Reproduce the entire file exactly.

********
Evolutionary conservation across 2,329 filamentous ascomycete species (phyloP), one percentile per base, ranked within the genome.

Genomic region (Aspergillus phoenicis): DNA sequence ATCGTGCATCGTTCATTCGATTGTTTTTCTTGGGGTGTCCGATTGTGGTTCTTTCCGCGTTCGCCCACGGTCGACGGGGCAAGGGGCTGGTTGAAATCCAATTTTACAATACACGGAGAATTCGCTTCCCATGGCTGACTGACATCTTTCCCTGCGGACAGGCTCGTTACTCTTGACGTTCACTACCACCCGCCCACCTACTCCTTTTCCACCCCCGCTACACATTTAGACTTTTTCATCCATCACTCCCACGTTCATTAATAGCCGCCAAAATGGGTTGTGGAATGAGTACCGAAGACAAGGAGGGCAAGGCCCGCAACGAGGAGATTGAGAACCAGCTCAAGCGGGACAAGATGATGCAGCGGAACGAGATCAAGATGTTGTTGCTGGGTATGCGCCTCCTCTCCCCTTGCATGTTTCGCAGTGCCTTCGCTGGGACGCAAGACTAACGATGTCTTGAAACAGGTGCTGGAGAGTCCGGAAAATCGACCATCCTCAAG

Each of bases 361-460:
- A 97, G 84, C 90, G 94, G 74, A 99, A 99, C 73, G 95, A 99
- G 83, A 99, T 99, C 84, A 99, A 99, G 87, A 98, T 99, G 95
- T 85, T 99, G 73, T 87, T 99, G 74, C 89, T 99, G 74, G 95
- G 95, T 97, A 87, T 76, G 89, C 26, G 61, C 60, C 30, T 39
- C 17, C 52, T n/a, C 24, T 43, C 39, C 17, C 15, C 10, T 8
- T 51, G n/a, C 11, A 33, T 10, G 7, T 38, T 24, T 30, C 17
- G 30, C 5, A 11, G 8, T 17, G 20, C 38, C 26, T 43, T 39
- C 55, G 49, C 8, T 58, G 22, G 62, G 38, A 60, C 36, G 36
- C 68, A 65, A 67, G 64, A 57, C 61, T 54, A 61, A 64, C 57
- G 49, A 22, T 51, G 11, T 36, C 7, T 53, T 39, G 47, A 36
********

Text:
Evolutionary conservation across 2,329 filamentous ascomycete species (phyloP), one percentile per base, ranked within the genome.

Genomic region (Aspergillus phoenicis): DNA sequence ATCGTGCATCGTTCATTCGATTGTTTTTCTTGGGGTGTCCGATTGTGGTTCTTTCCGCGTTCGCCCACGGTCGACGGGGCAAGGGGCTGGTTGAAATCCAATTTTACAATACACGGAGAATTCGCTTCCCATGGCTGACTGACATCTTTCCCTGCGGACAGGCTCGTTACTCTTGACGTTCACTACCACCCGCCCACCTACTCCTTTTCCACCCCCGCTACACATTTAGACTTTTTCATCCATCACTCCCACGTTCATTAATAGCCGCCAAAATGGGTTGTGGAATGAGTACCGAAGACAAGGAGGGCAAGGCCCGCAACGAGGAGATTGAGAACCAGCTCAAGCGGGACAAGATGATGCAGCGGAACGAGATCAAGATGTTGTTGCTGGGTATGCGCCTCCTCTCCCCTTGCATGTTTCGCAGTGCCTTCGCTGGGACGCAAGACTAACGATGTCTTGAAACAGGTGCTGGAGAGTCCGGAAAATCGACCATCCTCAAG

Each of bases 361-460:
- A 97, G 84, C 90, G 94, G 74, A 99, A 99, C 73, G 95, A 99
- G 83, A 99, T 99, C 84, A 99, A 99, G 87, A 98, T 99, G 95
- T 85, T 99, G 73, T 87, T 99, G 74, C 89, T 99, G 74, G 95
- G 95, T 97, A 87, T 76, G 89, C 26, G 61, C 60, C 30, T 39
- C 17, C 52, T n/a, C 24, T 43, C 39, C 17, C 15, C 10, T 8
- T 51, G n/a, C 11, A 33, T 10, G 7, T 38, T 24, T 30, C 17
- G 30, C 5, A 11, G 8, T 17, G 20, C 38, C 26, T 43, T 39
- C 55, G 49, C 8, T 58, G 22, G 62, G 38, A 60, C 36, G 36
- C 68, A 65, A 67, G 64, A 57, C 61, T 54, A 61, A 64, C 57
- G 49, A 22, T 51, G 11, T 36, C 7, T 53, T 39, G 47, A 36